CG: So many things – I hope that audiences see these characters as the cautionary tales that they are. I hope that audiences leave with an understanding of just how important genuine connections are in life, and how much warmer and wonderful the world can be when we learn just how not alone we are. I hope that audiences that see Playing Face take the opportunity to look inside, and ask if the version of themselves they’re “performing” to the world is the one that makes them truly happy. And if it isn’t, that they believe they have the strength to change. Because they do.

CH: I hope audience take away that questioning one’s own identity is not only an important thing to do, but is in fact essential for happiness and self-love to come about. I have only become the woman I am today through constantly and painfully scrutinising my own identity and tearing away the pieces that were comfortable, but ultimately were holding me down. If audiences can see some of these characters experiences in themselves and it leads them to critically think even a bit about how they present themself to the world, that is all I can really hope for.

AL: I hope the audience gets a new outlook on the people around them. You never know what’s going on in someone’s life. Who knows want trauma they are hiding with their perfect façade? I also hope it makes people stop and question whether what they are doing makes them happy.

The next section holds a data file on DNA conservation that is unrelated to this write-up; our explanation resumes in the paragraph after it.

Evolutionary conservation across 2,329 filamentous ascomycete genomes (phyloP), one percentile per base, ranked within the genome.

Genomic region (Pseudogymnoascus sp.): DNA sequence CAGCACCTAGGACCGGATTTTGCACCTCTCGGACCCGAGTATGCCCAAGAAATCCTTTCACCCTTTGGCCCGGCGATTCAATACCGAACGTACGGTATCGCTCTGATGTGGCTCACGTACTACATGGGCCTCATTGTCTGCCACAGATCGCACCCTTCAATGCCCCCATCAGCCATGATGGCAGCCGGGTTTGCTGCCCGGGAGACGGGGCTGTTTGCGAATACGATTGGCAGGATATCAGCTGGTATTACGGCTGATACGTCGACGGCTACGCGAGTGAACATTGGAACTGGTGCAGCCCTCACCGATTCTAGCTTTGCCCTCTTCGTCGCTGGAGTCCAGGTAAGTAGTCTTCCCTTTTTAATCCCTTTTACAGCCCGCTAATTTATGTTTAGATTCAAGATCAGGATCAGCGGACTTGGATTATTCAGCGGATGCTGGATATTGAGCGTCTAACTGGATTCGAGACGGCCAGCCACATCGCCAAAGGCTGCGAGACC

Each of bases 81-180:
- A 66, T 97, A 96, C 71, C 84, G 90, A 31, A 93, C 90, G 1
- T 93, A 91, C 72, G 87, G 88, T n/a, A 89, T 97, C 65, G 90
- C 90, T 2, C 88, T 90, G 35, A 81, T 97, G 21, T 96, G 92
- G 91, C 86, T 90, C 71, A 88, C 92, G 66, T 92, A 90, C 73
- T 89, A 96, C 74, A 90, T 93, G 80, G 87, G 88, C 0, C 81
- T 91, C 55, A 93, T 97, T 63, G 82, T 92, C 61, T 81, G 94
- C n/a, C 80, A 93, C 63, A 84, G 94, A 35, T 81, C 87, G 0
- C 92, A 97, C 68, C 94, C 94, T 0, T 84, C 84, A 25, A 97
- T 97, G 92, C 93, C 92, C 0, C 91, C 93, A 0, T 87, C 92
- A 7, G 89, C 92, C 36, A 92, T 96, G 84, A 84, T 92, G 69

SP: I hope we make the audience identify with the story and the characters in some way. I hope they go home thinking and talking about what they saw. Ultimately, I want to make the audience really feel something – exactly what theatre is supposed to do.

NOTE: Responses have been edited for clarity.

Playing Face is running at the Civic Playhouse in Newcastle from October 16th – 19th before running at Shopfront from October 23rd – 26th. For more information and tickets, view here.

TICKET GIVEAWAY: Bearfoot Theatre have generously provided two tickets for a Night Writes reader to attend Playing Face in Sydney. To enter the giveaway, email your name, contact details, and desired performance date to info@bearfoottheatre.org.au with “Night Writes Giveaway – Playing Face” in the subject line. Entries close October 21st.